The Week That Was In San Francisco: 2019 Should Be A Great Year For Healthcare Stocks

by: Leonard Yaffe

The annual healthcare confab in San Francisco was well timed, given negative investor segment and favorable developments.

I have previously commented on my expectation of continued mergers in the drug industry, driven by share fragmentation, pipeline needs, and recently, very attractive valuations.

Of my four biopharmaceutical company recommendations, Gilead, Amgen, Regeneron, and Celgene (Growth At a Reasonable Cost), I continue to recommend the latter three.

One of my favorite names over the past decade, Intuitive Surgical, continues to grow at a level above expectations, driven by procedure volume.

There were numerous highlights in the healthcare sector beginning 2019. First, the announced merger of Bristol-Myers (BMY) and Celgene (CELG) will create a strong entity in oncology and hematology and will be very accretive to Bristol's earnings per share. Wall Street had driven down Celgene's P/E to 8x due to its concerns over Revlimid's patent expiry next decade. However, Celgene has an impressive pipeline through its network of partners and its acquisition of Juno.

In 2019, Regeneron (REGN) should experience continued growth of Eylea, Dupixent, and Libtayo, as well as advances of its impressive pipeline in immuno oncology. In my opinion, its current P/E of 18x does not reflect its prospects.

Intuitive Surgical (ISRG) pre-announced 2018 results, which included above expectation procedure growth of 18% to over one million. For 2019, management forecast growth in the 13-17% range. Besides expanded applications, as a result of technological advances (single port, endoluminal access) and geographic expansion, Intuitive Surgical will continue to benefit from its dominant position in robotic surgery. Most of the current generation of surgeons trained in robotic surgery in the US have used only a da Vinci system, and 84% of US customers at academic institutions use a da Vinci simulator. Therefore, hospitals and physicians are highly invested, and Intuitive's commitment to innovation serves to strengthen the relationship. In 2019, I expect procedure growth at or above the high end of guidance.

Other notable themes include the tremendous opportunity in immuno oncology, which augurs well for Celgene, Regeneron, Merck (MRK), Amgen (AMGN) and others. Additionally, the media and logistics suppliers in the cellular therapeutics area, including BioLife Solutions (BLFS) and CryoPort (CYRX), should continue to grow rapidly. Of interest, the FDA released a statement Tuesday stating that it anticipates the number of product approvals for cell and gene therapies to grow in the coming years and that by 2020, it will be receiving more than 200 INDs per year. By 2025, the FDA will be approving 10-20 cell and gene therapy products annually.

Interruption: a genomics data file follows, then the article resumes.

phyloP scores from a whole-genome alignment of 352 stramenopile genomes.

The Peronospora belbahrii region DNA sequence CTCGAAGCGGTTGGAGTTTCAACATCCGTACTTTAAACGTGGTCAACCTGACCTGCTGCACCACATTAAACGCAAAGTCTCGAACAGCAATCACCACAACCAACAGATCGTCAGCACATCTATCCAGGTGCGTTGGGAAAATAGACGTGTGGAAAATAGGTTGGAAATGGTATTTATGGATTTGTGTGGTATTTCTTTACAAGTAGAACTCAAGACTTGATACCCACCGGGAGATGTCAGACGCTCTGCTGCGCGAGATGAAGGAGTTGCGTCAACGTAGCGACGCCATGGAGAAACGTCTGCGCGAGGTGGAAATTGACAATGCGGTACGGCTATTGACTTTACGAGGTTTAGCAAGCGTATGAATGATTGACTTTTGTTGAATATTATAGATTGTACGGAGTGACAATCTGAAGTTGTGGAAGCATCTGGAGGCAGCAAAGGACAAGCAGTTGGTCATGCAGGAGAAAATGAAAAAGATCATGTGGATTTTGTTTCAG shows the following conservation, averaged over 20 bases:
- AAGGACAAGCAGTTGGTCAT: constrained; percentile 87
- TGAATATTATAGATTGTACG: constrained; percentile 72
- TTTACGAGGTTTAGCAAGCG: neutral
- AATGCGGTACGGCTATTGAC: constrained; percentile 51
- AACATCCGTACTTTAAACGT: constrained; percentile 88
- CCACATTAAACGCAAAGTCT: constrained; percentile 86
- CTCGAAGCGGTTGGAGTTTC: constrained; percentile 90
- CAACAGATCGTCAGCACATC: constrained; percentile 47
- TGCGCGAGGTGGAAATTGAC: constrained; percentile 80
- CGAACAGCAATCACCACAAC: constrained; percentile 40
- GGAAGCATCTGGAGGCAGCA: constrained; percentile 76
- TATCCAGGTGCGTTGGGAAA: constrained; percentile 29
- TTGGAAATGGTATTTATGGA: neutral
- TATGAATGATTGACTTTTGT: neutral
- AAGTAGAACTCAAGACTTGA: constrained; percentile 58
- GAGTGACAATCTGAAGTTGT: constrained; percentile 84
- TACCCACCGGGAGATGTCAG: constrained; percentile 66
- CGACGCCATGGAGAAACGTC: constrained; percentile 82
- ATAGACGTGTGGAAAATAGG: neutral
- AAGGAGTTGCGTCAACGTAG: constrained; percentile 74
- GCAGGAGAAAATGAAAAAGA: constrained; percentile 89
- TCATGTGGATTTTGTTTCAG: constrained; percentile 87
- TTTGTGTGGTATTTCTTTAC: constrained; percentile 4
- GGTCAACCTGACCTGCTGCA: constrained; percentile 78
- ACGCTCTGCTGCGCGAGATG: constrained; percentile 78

In Type 1 diabetes management, DexCom (DXCM) noted that its Q4 2018 revenues advanced by 50%, with 45% growth in the US. In 2019, management forecasts revenue growth of 15-20%. Management highlighted the very successful G6 sensor launch, which bodes well for Tandem Diabetes (TNDM). I have previously highlighted Tandem, given the market share gains of the t:slim X2 insulin pump with Basal IQ that incorporates the G6 sensor. I continue to expect Tandem to record revenues that exceed analyst forecasts.

My short-term cautious view toward Gilead (GILD) relates to the upcoming release of the STELLAR 4 trial results for selonsertib, which I do not expect to be positive. Longer term, I am favorably inclined towards Gilead's multi-drug regimen studies, especially selonsertib with its FXR agonist. I maintain that appropriate NASH therapy will involve a combination of pharmaceuticals and that early stages of the disease will have a difficult time procuring reimbursement.

In conclusion, investors came into last week underinvested in the healthcare sector in light of December's stock market correction and concerns regarding January announcements. I remain positively inclined, given my long-term outlook that calls for an average annual 6% growth in US healthcare spending for the next decade. Those segments that should disproportionately benefit include immuno oncology, next-generation DNA sequencing, less invasive medical device technologies, diabetes management, and hepatology. Overall, I expect the healthcare sector to perform well in 2019 and that mergers in the pharmaceutical area will continue. My one caveat is that I believe that pharmaceutical companies have irreversibly opened up the can of worms on drug pricing, and this needs to be considered in the overall picture.

Disclosure: I am/we are long AMGN, GILD, REGN, CELG, BMY, MRK, CYRX, BLFS, TNDM. I wrote this article myself, and it expresses my own opinions. I am not receiving compensation for it (other than from Seeking Alpha). I have no business relationship with any company whose stock is mentioned in this article.